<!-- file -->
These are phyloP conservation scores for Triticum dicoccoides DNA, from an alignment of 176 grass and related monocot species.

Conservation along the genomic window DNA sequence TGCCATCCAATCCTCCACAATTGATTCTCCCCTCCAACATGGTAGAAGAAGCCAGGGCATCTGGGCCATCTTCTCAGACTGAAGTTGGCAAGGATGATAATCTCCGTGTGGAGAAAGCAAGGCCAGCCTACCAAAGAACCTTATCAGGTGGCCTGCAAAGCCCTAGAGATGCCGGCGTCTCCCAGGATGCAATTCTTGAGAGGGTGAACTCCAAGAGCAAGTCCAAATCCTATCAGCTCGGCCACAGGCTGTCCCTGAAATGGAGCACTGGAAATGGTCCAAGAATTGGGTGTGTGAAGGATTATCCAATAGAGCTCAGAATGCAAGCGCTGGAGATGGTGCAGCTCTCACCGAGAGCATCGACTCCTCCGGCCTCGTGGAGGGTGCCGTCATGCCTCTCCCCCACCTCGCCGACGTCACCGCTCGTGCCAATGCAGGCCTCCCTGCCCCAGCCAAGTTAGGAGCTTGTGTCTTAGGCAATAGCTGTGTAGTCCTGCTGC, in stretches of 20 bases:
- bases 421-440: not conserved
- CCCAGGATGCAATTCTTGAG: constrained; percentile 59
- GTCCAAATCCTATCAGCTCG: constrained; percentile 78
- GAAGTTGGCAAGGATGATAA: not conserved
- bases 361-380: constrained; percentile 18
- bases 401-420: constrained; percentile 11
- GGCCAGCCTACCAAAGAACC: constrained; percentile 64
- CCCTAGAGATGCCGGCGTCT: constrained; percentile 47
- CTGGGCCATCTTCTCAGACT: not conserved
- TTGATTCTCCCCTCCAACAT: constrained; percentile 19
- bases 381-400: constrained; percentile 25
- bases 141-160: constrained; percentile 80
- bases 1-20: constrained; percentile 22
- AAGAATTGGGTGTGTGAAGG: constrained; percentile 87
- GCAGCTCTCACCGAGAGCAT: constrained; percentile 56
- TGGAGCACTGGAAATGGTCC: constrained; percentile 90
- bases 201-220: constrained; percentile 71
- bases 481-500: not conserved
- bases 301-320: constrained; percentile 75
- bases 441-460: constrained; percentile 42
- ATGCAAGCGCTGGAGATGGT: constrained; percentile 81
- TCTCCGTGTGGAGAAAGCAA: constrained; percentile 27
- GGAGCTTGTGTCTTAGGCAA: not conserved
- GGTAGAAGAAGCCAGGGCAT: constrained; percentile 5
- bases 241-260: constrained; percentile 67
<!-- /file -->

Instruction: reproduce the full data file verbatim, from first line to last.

These are phyloP conservation scores for Triticum dicoccoides DNA, from an alignment of 176 grass and related monocot species.

Conservation along the genomic window DNA sequence TGCCATCCAATCCTCCACAATTGATTCTCCCCTCCAACATGGTAGAAGAAGCCAGGGCATCTGGGCCATCTTCTCAGACTGAAGTTGGCAAGGATGATAATCTCCGTGTGGAGAAAGCAAGGCCAGCCTACCAAAGAACCTTATCAGGTGGCCTGCAAAGCCCTAGAGATGCCGGCGTCTCCCAGGATGCAATTCTTGAGAGGGTGAACTCCAAGAGCAAGTCCAAATCCTATCAGCTCGGCCACAGGCTGTCCCTGAAATGGAGCACTGGAAATGGTCCAAGAATTGGGTGTGTGAAGGATTATCCAATAGAGCTCAGAATGCAAGCGCTGGAGATGGTGCAGCTCTCACCGAGAGCATCGACTCCTCCGGCCTCGTGGAGGGTGCCGTCATGCCTCTCCCCCACCTCGCCGACGTCACCGCTCGTGCCAATGCAGGCCTCCCTGCCCCAGCCAAGTTAGGAGCTTGTGTCTTAGGCAATAGCTGTGTAGTCCTGCTGC, in stretches of 20 bases:
- bases 421-440: not conserved
- CCCAGGATGCAATTCTTGAG: constrained; percentile 59
- GTCCAAATCCTATCAGCTCG: constrained; percentile 78
- GAAGTTGGCAAGGATGATAA: not conserved
- bases 361-380: constrained; percentile 18
- bases 401-420: constrained; percentile 11
- GGCCAGCCTACCAAAGAACC: constrained; percentile 64
- CCCTAGAGATGCCGGCGTCT: constrained; percentile 47
- CTGGGCCATCTTCTCAGACT: not conserved
- TTGATTCTCCCCTCCAACAT: constrained; percentile 19
- bases 381-400: constrained; percentile 25
- bases 141-160: constrained; percentile 80
- bases 1-20: constrained; percentile 22
- AAGAATTGGGTGTGTGAAGG: constrained; percentile 87
- GCAGCTCTCACCGAGAGCAT: constrained; percentile 56
- TGGAGCACTGGAAATGGTCC: constrained; percentile 90
- bases 201-220: constrained; percentile 71
- bases 481-500: not conserved
- bases 301-320: constrained; percentile 75
- bases 441-460: constrained; percentile 42
- ATGCAAGCGCTGGAGATGGT: constrained; percentile 81
- TCTCCGTGTGGAGAAAGCAA: constrained; percentile 27
- GGAGCTTGTGTCTTAGGCAA: not conserved
- GGTAGAAGAAGCCAGGGCAT: constrained; percentile 5
- bases 241-260: constrained; percentile 67